March 12, 2009 § Leave a comment
Dear President Obama,
Thank you. Thank you for creating the White House Council on Women and Girls. Thank you for breaking this country’s pattern of ignoring discrepancies in the advancement of women. Thank you for recognizing this nation’s potential to be a source of pride for American women and a safe haven for women suffering worldwide.
Thank you for describing what a women’s issue is, for informing America that women’s issues do not only effect women, but that also effect men, boys, girls, and everyone in between. Thank you for committing to make your own cracks in multiple looming glass ceilings. Thank you for understanding a cause worth fighting for.
Thank you for identifying family leave, equal pay, healthcare, childcare, and domestic violence as women’s issues that effect everyone, but, as no clear outline is in place yet, here are a few more issues I would like addressed:
- Funding for women’s/gender studies programs throughout education.
- Mandated violence against women prevention measures for both genders.
- Securing a woman’s choice for her own reproductive health and privacy.
- Increased funding toward girls leadership and mentoring organizations.
- Awareness programs for gender inequity abroad (sexual warfare in the Congo, objectification in the Middle East, FGM).
- Government-funded programs dedicated to helping Americans volunteer at domestic violence shelters and AIDS orphanages cross-nationally.
- Increased policing of our own military so that women soldiers will not be raped, assaulted, and not listened to.
- Increased investigation and prosecution for child prostitution offenders.
- Research grants for the implementation of equal rights policies that exist in other nations, such as Sweden and France.
I am in awe of the revolutionary priorities you made public on International Women’s Day. I sincerely wish that this commitment toward gender equality will extend through your administration to a commitment toward equality on the basis of sexuality, race, class, ethnicity, religion, and beyond. I now have faith in the potential of this country to fight for equality.
With newfound hope,
March 8, 2009 § 3 Comments
There’s a fascinating article in the Sunday Styles section of the New York Times today that basically asks us (otherwise known as Generation B) if we are up to the task of becoming the next abortion activists our country needs.
But here is the question: As Ms. Baker’s generation approaches retirement — women whose commitment to abortion was forged in the pre-Roe v. Wade days — will younger women take their places at the clinics?
“We worry about that a lot,” said Sally Burgess, executive director of the Hope clinic, who is also chairwoman of the National Abortion Federation, the main professional support group for abortion providers. “Younger women have always had access to abortion care, they don’t fully appreciate the battle that was fought to have it available to them. And more important, I don’t think they know how precarious the option is at this point, even with Obama’s election.”
As an amateur abortion activist of this so-called Generation B, I believe that my pro-choice peers and I are up to the task of not only knowing “how precarious the option is,” but of battling the anti-choice forces out there to maintain and create choice. We have the power of knowledge of those who came before us. For me, that is a huge part of the beauty of third wave feminism. Us third wavers can learn from the trials and tribulations of those in the first and second waves. If Sally Burgess was talking about us pro-choice activists of the third wave when she expressed her hesitation, she has very little to worry about. Though we have had more access to abortion care than her generation, we are not ignorant of what it took to get us that care. Growing knowledge of the history of abortion rights has been made available to us and my hope is that us feminists are paying close attention to what has worked and has not worked in the past. That way, we can use the knowledge of the abortion activists of the ’60s and ’70s to aid us in our own actions.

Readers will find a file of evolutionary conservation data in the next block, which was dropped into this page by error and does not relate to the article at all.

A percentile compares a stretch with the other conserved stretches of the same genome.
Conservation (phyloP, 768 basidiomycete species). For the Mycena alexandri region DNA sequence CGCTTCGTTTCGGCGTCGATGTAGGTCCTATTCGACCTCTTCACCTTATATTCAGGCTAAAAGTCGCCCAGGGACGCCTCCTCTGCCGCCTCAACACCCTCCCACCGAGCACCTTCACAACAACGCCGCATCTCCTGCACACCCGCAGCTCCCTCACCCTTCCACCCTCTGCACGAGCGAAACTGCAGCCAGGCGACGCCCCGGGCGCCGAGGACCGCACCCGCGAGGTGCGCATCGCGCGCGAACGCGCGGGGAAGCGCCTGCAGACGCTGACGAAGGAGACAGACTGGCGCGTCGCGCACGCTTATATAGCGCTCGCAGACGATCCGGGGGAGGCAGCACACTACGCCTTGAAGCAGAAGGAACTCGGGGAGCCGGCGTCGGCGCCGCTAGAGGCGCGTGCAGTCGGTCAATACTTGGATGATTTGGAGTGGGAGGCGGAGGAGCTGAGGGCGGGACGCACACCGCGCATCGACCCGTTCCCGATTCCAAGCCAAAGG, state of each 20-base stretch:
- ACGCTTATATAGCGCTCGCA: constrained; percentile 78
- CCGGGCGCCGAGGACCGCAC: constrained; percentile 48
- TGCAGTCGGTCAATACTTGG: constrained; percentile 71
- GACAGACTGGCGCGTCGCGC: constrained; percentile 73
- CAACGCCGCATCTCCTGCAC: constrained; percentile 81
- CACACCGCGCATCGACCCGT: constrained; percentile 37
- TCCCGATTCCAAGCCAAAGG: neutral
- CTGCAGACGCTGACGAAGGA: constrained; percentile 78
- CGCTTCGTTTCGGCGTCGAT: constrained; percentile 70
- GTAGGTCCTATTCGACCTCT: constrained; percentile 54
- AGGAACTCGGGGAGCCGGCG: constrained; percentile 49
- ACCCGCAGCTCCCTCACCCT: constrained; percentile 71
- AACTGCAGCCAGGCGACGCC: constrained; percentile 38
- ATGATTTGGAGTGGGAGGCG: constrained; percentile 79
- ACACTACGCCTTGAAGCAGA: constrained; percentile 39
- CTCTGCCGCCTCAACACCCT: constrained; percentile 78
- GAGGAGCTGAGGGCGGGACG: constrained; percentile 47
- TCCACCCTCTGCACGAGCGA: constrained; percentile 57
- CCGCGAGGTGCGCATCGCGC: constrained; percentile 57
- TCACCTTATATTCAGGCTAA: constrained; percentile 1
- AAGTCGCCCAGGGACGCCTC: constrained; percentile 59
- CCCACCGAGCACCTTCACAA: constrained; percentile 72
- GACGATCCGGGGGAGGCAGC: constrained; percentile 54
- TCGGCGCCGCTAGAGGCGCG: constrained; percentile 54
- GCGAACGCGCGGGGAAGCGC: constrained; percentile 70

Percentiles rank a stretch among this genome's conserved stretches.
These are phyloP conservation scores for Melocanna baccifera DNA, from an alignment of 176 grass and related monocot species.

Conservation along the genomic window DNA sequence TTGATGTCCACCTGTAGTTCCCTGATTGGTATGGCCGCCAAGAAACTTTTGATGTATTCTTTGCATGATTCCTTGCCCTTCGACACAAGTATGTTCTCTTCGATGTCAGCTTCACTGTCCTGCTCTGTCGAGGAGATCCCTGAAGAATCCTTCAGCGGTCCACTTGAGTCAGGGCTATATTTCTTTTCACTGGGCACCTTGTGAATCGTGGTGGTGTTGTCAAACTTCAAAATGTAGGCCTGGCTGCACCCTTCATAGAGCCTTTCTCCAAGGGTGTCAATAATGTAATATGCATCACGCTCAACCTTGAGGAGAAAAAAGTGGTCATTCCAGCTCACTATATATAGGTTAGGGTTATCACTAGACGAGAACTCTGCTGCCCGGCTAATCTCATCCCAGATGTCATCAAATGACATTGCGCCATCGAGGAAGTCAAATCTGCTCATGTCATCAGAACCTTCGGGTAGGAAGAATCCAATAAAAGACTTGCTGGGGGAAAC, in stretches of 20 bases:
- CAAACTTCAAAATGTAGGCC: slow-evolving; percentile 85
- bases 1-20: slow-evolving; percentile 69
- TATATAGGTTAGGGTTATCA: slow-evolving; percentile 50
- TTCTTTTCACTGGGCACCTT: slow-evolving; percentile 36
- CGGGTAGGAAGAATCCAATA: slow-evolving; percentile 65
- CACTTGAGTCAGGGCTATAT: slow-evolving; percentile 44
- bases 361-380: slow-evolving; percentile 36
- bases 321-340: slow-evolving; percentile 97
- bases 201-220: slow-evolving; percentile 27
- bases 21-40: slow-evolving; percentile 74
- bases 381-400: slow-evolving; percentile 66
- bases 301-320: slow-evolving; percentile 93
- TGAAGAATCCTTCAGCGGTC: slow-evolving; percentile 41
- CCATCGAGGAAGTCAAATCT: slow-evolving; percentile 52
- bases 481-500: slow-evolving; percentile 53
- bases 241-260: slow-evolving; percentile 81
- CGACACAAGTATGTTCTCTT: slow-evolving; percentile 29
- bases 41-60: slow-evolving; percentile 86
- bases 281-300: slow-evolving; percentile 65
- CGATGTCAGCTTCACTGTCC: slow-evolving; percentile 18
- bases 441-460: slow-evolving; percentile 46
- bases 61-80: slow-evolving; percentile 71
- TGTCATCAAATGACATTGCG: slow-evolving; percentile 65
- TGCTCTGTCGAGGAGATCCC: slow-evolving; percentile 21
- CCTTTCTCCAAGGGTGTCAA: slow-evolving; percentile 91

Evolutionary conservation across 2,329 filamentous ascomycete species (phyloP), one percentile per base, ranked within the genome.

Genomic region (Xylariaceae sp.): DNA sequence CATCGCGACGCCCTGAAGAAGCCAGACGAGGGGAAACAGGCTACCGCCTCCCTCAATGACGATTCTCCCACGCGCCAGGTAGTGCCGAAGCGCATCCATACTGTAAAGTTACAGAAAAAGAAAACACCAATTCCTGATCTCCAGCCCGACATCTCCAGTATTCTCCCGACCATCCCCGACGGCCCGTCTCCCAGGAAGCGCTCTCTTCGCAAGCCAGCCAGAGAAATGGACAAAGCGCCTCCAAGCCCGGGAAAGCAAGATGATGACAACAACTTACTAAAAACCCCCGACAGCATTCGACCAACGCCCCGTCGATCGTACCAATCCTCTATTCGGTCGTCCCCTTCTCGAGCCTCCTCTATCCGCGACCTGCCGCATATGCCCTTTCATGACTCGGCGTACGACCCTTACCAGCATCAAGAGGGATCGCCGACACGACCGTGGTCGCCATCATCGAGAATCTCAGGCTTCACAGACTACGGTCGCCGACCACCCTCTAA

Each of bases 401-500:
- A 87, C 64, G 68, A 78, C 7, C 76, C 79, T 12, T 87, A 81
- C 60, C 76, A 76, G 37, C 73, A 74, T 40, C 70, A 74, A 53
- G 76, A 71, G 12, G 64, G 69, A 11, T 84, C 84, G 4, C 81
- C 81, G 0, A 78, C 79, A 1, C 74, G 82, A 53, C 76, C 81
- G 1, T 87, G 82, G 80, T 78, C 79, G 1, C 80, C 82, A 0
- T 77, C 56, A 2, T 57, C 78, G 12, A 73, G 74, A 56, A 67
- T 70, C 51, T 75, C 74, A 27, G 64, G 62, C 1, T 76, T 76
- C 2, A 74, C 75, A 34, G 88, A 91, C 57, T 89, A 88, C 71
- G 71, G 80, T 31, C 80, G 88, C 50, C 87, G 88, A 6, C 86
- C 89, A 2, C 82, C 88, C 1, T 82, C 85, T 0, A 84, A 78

March 2, 2009 § 2 Comments
I’m a feminist who is a vegetarian and loves to knit, bake, do yoga, and be around babies.
I have been told by numerous people (both male and female) upon mentioning any of these habits, “You’re such a woman!”
“You’re such a woman” is not an offensive statement. Far from it, I am proud of my womanhood. I, however, am offended by the tone that accompanies this statement. It is usually said as an accusation or as a fact that belittles my feminism.
When I ask the accusers why these parts of me make me such a woman, they have responded by saying:
“Because you’re so domestic,”
“That’s what housewives did in the ‘50’s,”
“You’re caring,” and, my personal favorite,
“It’s stuff you do for others.”
These are all sexist. Blatantly sexist. How?
- They take (mostly) positive attributes and apply them only to women, thereby implying that men are incapable of caring and doing for others.
- They make both women and men who practice vegetarianism, knitting, baking, doing yoga, and/or baby-loving feel guilty for pursuing their own happiness.
- They narrow the definition of what it means to be a woman/man in a society that has questionable values.
- They narrow the definition of what it means to be a feminist in today’s world.